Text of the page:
know about sexuality, desire, being “charged” by art. But Ahhhhhhh, those of us who also know something more….well, there is deep satisfaction and entry into another dimension. I find this element exists in some incredible artists I am having the privilege of meeting, who are not enslaved…(meaning they are better known by their peers than by the world)of great skill and knowledge…perhaps living more hermitically….but so worthy to know. And, the richnesss of conversation….well, you can’t beat that because it is so honest. For those of us who have a roof over our heads and food in our belly, then this is the privileged path to follow. (The commercial path, I must admit is somewhat entertaining though and simply reveals more about who we are as a people.)

  • Melany Terranova

    Gee David….just finished An Object of Beauty at the beach, and there the book will stay…in the beach house library. It is a good, light book that
    serves as an introduction to anyone who is new to “the game of life(!)” and to anyone who is just beginning to place their toe into the NY art world.

    That being said, there are three thoughts I delighted in reading!

    Page 197. “It was impossible to know if this new art was good, because,
    mostly, good art had been defined by its endurance over time. But even though this new art had not yet faced that jury, collectively it had a significant effect: it made art of Tally’s generation seem old and stodgy.”

    Page 190. “Oh please,no! Have you ever heard an artist talk about their
    art? It’s Chinese! What they describe in their work is absolutely not there. And it’s guaranteed that what you think is their worst picture, they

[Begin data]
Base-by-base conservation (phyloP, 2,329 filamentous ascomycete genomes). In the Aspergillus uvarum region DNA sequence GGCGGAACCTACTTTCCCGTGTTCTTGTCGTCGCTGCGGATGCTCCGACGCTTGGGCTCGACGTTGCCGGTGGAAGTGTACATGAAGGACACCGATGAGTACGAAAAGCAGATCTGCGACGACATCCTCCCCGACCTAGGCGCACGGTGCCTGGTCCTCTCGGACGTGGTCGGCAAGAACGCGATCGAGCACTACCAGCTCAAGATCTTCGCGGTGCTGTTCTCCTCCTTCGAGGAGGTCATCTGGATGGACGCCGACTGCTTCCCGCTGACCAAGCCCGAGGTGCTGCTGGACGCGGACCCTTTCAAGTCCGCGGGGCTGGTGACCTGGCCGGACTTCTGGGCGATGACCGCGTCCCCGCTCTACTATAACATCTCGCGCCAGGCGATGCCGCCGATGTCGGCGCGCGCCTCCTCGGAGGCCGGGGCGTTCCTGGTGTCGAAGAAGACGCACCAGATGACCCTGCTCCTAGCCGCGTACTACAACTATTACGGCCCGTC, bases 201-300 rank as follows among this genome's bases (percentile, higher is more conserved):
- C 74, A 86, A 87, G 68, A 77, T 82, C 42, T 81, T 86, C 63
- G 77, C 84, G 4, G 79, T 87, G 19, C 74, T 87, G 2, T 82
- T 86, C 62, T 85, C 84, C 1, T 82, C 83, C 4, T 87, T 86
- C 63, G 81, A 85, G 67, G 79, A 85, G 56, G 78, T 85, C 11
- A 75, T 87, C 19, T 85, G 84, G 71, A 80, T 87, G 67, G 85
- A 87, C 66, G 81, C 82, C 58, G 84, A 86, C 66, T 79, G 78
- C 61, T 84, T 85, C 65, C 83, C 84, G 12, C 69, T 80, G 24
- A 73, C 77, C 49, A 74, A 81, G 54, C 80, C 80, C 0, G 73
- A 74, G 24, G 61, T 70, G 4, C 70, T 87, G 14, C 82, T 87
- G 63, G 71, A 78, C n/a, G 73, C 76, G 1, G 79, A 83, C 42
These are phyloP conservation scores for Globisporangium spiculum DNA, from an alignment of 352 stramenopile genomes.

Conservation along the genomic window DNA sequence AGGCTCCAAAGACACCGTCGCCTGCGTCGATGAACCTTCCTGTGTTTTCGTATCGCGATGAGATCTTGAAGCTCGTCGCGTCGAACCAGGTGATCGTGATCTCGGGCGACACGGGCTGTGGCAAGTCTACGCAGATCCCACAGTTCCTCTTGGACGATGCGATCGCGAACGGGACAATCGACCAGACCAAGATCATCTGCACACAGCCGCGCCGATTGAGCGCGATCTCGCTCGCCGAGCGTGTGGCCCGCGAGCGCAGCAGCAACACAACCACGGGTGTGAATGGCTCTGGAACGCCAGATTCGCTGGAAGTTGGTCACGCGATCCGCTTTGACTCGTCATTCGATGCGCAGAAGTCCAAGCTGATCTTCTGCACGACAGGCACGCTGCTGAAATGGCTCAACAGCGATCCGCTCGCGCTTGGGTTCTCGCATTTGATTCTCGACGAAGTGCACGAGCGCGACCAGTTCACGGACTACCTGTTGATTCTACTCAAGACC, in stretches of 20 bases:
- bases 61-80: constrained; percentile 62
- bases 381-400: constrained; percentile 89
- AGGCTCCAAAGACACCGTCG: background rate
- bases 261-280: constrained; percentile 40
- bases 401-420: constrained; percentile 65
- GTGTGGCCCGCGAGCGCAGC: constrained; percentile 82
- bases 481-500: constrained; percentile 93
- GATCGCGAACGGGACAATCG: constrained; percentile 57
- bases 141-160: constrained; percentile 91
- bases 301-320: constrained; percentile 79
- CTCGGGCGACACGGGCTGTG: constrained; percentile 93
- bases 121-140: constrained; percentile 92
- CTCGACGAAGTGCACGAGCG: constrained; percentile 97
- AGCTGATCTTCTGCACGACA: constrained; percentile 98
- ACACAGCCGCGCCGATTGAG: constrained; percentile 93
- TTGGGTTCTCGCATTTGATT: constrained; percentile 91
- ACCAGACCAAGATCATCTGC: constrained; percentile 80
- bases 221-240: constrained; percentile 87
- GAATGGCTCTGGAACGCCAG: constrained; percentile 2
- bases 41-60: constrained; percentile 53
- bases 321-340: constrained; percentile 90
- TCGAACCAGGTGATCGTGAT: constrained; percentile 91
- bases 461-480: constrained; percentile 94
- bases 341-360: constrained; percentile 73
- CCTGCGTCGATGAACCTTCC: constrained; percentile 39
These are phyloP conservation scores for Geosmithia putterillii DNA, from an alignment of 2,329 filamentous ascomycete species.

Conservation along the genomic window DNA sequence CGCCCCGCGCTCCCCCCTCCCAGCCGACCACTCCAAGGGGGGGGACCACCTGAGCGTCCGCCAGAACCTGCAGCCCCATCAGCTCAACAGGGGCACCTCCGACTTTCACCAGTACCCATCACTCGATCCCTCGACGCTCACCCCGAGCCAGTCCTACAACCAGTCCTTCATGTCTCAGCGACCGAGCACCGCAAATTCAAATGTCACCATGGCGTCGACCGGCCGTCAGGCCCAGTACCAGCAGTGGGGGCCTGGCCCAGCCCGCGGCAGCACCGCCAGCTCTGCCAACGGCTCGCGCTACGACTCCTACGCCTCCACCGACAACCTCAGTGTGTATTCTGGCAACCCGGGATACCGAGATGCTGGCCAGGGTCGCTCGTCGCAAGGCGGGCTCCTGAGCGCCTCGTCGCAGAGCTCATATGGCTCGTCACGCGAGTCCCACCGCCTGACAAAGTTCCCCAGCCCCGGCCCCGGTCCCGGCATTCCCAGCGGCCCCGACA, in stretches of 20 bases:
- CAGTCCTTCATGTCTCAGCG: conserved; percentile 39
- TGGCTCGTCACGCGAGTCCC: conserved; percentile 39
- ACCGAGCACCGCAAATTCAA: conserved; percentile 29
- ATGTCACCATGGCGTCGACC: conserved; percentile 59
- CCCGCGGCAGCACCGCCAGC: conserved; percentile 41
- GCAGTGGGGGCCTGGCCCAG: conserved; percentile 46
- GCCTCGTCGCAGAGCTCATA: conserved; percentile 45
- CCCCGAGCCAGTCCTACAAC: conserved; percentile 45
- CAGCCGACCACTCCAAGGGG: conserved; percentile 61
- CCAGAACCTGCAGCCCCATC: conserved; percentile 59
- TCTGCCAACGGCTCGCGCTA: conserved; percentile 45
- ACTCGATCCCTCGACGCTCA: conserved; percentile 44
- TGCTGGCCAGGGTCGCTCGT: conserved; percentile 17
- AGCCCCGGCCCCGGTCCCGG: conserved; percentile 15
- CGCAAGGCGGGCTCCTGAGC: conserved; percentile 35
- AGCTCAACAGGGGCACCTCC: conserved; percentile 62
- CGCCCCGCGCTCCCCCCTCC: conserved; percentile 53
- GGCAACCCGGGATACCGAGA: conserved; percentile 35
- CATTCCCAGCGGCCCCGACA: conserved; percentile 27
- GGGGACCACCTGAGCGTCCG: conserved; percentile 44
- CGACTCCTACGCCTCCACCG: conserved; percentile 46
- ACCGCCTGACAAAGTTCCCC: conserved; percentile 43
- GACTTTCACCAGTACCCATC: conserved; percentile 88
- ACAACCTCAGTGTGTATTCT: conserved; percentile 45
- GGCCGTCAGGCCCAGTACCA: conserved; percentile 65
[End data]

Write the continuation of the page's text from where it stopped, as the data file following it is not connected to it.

think is their best picture.”

    Page 106. When visitors came, if they didn’t admire the picture – or worse, didn’t notice it – she would think them stupid or confused, and they
    were moved to the bottom of her list of worthwhile people.

    So I am “thinking” of giving Cunningham’s book a shot…but am more eager
    to go directly to Patti Smith’s book! And, if you don’t mind, I will order
    YOUR book….A World Art History and It’s Objects! I like your way with words. They have weight.

  • Michael Angelo Tata

    David is quite right to underscore the uneasy junction where art and life meet, a seismic hotspot as tragicomic for making art and living as it is for the economics and chrematistics of the objet. I appreciate this insight for reasons that transcend the instances of the novels being reviewed, as it underscores the problems of production and consumption that accompany phenomena like the transformation of Chelsea from party zone to art Mecca and the daily life of the auctioneer, as well as the very Wildean concern for the functioning of mimesis and dethroning of Nature as primary substratum or raw material to be manipulated by the artist.

    For me, the problem of the Anti-aesthetic cannot be emphasized enough, especially as it relates to collectability and the defusing of the project of épatisme, which is rendered quite innocent through its co-optation. With this thought in mind, Gianni and Donatella Versace’s use of punk and street style are one place I turn. I also recall Slavoj Zizek’s comment in “The Fragile Absolute” that after Courbet’s “L’Origine du Monde,” that perverted gaze identified in the work of Mulvey (and even more vividly, in Linda Williams’ pornology) has had its fill, and art is free to enshrine the trash object it had previously disavowed, displacing it toward the sublime. Through the anti-aesthetic, it can de-sublimate, and so can we: no wonder it makes for such good buying!

    The Smith/Mapplethorpe nexus, a thoroughly queer place, indeed, seems just the place to end this exposition, as it is here that gender, sexuality, currency and aesthetics intertwine most beautifully and inextricably. I don’t want to untie this knot, just enjoy its tautness and coarse revelation that history is a series of spacetime clots warping a fabric I am mysteriously asked to wear.